A federal judge ruled yesterday that Michael Lewis, a Cleveland-area investment broker, can remain free on bond even though he contacted the former high-ranking Ohio Bureau of Workers' Compensation official he is accused of bribing.
In a motion filed last week, prosecutors said Mr. Lewis attempted to intimidate Terrence Gasper, the bureau's former chief financial officer, by mailing him a card informing him a Roman Catholic Mass would be held in his honor.
Gasper is cooperating with investigators after pleading guilty to charges he doled out the bureau's investment business to money managers who gave him money and gifts - including the use of a condo in the Florida Keys allegedly provided by Mr. Lewis and fellow broker, Daniel O'Neil.
Mr. Lewis and Mr. O'Neil, who have pleaded not guilty to bribery charges, are free on bond as they await trial.
Prosecutors wanted Mr. Lewis' bond revoked after he contacted Gasper, saying he breached the conditions of his bond.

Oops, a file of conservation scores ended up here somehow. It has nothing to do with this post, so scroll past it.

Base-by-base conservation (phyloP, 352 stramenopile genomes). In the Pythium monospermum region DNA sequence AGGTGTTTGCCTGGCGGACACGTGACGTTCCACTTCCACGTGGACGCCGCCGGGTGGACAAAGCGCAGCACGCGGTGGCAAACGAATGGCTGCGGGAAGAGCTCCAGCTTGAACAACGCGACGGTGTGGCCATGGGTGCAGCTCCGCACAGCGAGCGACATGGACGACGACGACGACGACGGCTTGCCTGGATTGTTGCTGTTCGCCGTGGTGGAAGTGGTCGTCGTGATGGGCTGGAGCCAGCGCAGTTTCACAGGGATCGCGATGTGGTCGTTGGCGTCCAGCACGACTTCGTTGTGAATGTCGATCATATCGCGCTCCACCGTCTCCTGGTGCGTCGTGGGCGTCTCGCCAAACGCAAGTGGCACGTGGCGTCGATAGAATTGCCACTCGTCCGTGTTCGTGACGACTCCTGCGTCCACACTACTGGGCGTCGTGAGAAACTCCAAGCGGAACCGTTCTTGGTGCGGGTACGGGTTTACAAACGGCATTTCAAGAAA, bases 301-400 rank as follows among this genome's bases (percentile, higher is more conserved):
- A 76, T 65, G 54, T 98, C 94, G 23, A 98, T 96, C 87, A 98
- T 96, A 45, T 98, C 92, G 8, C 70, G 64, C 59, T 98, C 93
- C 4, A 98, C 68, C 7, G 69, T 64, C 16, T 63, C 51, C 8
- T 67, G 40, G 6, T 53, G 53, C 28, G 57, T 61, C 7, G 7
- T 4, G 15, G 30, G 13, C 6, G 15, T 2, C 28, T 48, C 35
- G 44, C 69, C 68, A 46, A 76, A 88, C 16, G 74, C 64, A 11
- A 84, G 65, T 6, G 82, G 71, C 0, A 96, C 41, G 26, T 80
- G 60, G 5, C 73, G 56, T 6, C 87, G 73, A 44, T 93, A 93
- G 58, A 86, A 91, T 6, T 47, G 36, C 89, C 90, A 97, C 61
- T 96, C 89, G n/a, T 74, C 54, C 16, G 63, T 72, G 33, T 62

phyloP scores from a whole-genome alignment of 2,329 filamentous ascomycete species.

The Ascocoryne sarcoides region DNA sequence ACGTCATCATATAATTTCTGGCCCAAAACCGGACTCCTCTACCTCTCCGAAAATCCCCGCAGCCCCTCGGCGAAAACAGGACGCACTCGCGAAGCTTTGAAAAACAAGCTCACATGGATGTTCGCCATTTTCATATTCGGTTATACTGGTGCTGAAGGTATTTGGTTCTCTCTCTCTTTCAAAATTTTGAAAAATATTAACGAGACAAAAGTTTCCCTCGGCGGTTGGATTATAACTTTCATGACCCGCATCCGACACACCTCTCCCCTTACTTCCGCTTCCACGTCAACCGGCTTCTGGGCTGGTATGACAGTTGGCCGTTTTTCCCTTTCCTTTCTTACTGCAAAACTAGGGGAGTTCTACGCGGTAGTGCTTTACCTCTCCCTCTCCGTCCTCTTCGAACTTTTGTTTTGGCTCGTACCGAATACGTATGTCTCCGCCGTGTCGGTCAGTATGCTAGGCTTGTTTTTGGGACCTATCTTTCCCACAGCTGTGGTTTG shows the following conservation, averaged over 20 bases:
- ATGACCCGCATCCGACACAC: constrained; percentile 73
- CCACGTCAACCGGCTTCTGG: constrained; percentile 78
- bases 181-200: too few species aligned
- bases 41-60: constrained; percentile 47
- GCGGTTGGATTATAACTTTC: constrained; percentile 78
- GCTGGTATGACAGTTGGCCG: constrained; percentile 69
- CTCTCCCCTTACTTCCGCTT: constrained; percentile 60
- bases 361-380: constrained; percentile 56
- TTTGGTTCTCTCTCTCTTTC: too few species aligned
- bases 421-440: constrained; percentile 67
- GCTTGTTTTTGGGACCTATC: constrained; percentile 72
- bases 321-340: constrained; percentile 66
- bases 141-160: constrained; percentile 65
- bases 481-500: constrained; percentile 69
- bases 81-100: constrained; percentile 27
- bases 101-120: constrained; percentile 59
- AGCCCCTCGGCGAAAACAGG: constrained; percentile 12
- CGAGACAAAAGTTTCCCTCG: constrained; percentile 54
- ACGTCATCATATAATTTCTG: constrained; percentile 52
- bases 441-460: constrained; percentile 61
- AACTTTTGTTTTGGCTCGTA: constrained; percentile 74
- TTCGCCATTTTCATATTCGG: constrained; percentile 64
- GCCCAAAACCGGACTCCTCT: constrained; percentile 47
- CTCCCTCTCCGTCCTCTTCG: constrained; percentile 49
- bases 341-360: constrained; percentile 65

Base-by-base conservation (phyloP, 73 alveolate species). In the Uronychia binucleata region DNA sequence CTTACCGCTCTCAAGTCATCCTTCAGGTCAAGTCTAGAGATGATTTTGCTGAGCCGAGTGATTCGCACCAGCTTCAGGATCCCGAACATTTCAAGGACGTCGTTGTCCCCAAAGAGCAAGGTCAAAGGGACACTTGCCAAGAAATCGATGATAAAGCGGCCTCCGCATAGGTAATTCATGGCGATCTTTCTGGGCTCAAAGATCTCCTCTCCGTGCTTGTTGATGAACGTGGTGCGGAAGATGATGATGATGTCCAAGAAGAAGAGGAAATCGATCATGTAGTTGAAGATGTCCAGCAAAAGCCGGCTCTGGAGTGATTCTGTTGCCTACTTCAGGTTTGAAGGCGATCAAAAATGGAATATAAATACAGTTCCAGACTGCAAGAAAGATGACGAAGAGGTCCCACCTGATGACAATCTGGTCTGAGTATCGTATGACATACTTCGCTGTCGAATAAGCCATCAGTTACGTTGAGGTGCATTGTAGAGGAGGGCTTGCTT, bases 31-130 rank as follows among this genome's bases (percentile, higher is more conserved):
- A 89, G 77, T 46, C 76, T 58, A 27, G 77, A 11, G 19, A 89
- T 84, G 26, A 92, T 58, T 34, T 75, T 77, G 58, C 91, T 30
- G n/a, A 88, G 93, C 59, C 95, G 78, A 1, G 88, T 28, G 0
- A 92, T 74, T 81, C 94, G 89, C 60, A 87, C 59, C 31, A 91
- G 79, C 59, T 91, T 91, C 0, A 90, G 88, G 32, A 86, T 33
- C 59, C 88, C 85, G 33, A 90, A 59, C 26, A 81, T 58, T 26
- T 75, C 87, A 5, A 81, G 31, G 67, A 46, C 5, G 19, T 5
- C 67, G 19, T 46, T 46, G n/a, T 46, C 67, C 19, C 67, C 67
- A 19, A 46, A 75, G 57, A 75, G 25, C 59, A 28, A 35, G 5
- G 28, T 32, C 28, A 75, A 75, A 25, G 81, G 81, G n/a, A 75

Judge David Dowd, Jr., addressed the issue of the Mass card yesterday, saying, "It's hard for me to view it as anything other than, 'We know where you live. We're thinking about you and you better be worried.'● "
Although the judge said he was "appalled" that Mr. Lewis sent the postcard, he allowed him to stay free on bond and forbid him from contacting other potential witnesses in his case.
Mr. Lewis and his attorneys said the card was not meant as a threat to Gasper, a friend for more than 30 years, and that Mr. Lewis often sends Mass cards to friends and family.
Prosecutors say Mr. Lewis and Mr. O'Neil profited by at least $2.5 million from their alleged bribery scheme.
The judge yesterday moved the trial date back to Sept. 25.
The Associated Press contributed to this report.
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